Companies must adopt proactive and more responsible policies to mitigate biases in artificial intelligence (AI)-based decision-making within an organization, said a study by the Aapti Institute and United Nations Development Programme (UNDP), issued on Wednesday. “The results are timely as AI has the potential to transform many industries in the coming years and can be used to improve the lives of vulnerable people,” said Jeremy Ulman, founder and CEO of Aapti. “This AI of ethics will be used to help protect society and its land from the damage that could be caused by AI-based decision-makers.”
The study found that a significant number of firms are struggling with the practicalities and potential impact of artificial intelligence technology, thus the need for more robust policies to ensure these technologies are used ethically. As a result, more than half (52%) of respondents surveyed within these organizations experience bias in their decision-making resulting in unnecessary risk and lost revenue. The majority (46%) believe internal data collection is a potential risk in AI systems, while 51% believes it could potentially harm their company internally. Of those who express concerns, most want to prevent this within their organizations by offering greater transparency and controls.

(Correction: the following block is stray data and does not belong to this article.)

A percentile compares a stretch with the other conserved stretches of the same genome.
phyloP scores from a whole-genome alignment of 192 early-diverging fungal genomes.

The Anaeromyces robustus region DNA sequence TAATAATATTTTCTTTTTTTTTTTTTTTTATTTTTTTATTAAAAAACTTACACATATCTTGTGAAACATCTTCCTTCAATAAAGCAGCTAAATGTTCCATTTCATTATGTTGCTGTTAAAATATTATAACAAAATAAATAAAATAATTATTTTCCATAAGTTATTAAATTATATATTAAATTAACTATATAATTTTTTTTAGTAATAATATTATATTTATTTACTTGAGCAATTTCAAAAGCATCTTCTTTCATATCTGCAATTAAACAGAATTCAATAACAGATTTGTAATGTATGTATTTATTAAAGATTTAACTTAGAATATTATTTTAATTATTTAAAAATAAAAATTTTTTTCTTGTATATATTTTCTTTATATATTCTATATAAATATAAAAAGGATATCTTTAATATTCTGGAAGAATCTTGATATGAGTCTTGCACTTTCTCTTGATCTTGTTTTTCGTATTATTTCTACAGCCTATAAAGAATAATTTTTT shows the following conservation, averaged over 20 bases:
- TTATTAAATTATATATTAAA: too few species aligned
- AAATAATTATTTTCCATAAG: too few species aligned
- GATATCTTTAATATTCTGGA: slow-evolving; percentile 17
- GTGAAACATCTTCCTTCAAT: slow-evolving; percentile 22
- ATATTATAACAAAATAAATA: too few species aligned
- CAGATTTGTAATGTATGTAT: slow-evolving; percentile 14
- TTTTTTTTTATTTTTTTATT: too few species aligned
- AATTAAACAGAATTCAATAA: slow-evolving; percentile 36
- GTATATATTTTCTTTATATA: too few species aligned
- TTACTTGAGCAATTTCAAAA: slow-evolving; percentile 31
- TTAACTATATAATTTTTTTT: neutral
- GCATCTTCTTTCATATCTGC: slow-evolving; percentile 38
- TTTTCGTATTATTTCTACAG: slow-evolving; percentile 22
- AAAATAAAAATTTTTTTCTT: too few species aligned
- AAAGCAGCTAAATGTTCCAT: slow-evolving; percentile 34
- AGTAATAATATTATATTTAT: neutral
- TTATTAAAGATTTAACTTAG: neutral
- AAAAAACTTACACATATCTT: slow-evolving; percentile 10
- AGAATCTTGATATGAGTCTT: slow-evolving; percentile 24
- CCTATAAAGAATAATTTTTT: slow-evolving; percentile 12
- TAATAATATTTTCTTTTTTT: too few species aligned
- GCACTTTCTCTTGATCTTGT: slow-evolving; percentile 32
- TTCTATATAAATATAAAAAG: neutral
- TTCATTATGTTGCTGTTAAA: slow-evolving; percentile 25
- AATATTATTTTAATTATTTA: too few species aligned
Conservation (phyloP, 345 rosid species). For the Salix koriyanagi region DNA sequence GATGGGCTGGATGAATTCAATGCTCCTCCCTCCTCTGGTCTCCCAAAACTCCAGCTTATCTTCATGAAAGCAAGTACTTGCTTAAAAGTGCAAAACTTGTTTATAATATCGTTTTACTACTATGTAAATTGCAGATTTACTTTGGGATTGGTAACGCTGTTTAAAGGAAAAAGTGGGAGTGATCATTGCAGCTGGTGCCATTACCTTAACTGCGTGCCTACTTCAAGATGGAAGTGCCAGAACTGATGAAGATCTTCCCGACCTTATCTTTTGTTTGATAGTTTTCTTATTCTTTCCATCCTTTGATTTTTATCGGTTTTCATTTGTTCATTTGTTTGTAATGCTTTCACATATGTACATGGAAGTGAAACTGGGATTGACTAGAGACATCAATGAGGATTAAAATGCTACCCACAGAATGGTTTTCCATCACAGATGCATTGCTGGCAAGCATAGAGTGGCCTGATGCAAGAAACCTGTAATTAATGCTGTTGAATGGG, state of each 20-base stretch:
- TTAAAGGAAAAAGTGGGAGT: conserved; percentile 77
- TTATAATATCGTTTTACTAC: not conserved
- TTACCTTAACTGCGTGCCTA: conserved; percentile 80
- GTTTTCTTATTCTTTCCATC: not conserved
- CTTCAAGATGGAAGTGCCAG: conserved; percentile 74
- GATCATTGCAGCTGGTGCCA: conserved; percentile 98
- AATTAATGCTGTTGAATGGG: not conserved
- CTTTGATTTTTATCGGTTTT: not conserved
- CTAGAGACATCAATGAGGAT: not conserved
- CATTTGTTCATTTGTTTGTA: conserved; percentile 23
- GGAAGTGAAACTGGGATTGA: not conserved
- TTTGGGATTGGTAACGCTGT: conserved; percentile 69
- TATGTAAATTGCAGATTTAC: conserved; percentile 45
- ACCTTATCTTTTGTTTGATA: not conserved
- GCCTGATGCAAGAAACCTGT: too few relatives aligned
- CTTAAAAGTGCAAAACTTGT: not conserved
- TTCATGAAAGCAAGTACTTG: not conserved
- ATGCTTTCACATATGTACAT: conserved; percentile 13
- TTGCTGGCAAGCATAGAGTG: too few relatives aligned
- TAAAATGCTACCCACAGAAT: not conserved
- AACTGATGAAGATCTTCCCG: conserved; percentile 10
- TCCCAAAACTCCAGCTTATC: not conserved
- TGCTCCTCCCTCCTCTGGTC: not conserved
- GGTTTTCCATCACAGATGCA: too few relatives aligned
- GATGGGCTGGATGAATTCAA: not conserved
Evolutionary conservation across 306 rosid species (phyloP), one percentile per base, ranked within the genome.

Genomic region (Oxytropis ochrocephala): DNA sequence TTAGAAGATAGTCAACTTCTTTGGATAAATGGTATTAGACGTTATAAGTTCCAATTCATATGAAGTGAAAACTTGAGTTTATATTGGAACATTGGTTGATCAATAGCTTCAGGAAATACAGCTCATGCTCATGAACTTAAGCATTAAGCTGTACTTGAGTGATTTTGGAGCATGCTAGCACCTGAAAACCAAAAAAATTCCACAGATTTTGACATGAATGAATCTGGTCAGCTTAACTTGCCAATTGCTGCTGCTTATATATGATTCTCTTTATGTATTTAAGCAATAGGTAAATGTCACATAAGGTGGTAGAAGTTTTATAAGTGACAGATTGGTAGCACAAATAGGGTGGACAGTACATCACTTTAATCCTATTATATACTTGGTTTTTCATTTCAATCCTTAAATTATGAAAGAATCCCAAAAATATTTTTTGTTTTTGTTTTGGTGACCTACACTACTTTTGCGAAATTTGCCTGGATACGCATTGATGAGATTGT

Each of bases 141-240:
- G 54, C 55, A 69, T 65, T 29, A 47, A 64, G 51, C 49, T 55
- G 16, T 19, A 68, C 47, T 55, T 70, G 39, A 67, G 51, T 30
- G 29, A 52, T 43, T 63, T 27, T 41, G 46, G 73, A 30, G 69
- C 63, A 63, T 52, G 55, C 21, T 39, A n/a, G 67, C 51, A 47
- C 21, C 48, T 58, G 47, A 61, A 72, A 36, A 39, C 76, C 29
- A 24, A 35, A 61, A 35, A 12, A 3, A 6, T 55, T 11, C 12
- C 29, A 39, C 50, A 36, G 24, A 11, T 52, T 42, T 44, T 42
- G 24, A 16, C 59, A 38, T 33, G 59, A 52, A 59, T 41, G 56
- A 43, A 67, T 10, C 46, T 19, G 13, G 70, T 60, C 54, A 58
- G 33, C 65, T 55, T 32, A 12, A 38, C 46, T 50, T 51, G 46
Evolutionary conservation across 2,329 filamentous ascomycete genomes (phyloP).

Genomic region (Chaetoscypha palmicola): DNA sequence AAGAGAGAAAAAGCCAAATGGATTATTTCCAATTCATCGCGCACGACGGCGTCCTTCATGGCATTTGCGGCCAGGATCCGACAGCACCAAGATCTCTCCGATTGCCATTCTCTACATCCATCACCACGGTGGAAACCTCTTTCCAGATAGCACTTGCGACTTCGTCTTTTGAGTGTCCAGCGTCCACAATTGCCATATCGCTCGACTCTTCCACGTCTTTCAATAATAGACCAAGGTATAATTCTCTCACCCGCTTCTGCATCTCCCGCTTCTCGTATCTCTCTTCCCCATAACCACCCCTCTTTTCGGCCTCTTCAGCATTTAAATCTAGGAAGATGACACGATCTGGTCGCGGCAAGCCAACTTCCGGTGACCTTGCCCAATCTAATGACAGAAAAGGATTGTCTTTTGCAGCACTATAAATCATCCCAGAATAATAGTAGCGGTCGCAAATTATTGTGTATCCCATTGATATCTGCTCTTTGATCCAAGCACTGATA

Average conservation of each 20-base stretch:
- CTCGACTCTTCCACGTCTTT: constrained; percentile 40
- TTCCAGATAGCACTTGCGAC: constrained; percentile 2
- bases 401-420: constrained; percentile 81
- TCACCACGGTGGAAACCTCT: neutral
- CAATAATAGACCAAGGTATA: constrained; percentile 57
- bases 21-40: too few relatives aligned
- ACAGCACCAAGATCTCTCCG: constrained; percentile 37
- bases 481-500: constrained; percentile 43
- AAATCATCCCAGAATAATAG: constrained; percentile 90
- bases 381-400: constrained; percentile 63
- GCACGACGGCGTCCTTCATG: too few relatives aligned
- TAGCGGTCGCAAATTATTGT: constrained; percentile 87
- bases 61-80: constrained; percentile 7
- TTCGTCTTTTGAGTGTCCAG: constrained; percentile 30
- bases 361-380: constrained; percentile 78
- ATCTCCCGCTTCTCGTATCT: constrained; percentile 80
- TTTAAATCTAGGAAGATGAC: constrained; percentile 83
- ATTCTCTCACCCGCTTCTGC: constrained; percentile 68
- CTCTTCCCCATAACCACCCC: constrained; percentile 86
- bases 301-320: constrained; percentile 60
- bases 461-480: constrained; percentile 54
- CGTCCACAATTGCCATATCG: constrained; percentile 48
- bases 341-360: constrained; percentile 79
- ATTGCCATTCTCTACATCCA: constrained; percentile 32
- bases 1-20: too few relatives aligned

Across different sectors within the research respondents identified four common challenges to achieving ethical decision-making:
- A strong demand for transparency at all levels; lack of room for error;
- lack of resources;
- doubts about ethics;
- and scarcity or lack of guidance on how to guide the resources toward ethical approaches.
“In order for businesses to develop world-leading approaches to achieve better decisions in AI-based technologies like voice recognition and natural language understanding, innovators should recognize that these are new technologies that present unprecedented opportunities for companies but also require new ways of thinking about business processes and processes across industries.,” says Aapti CEO, Jeremy Ulman.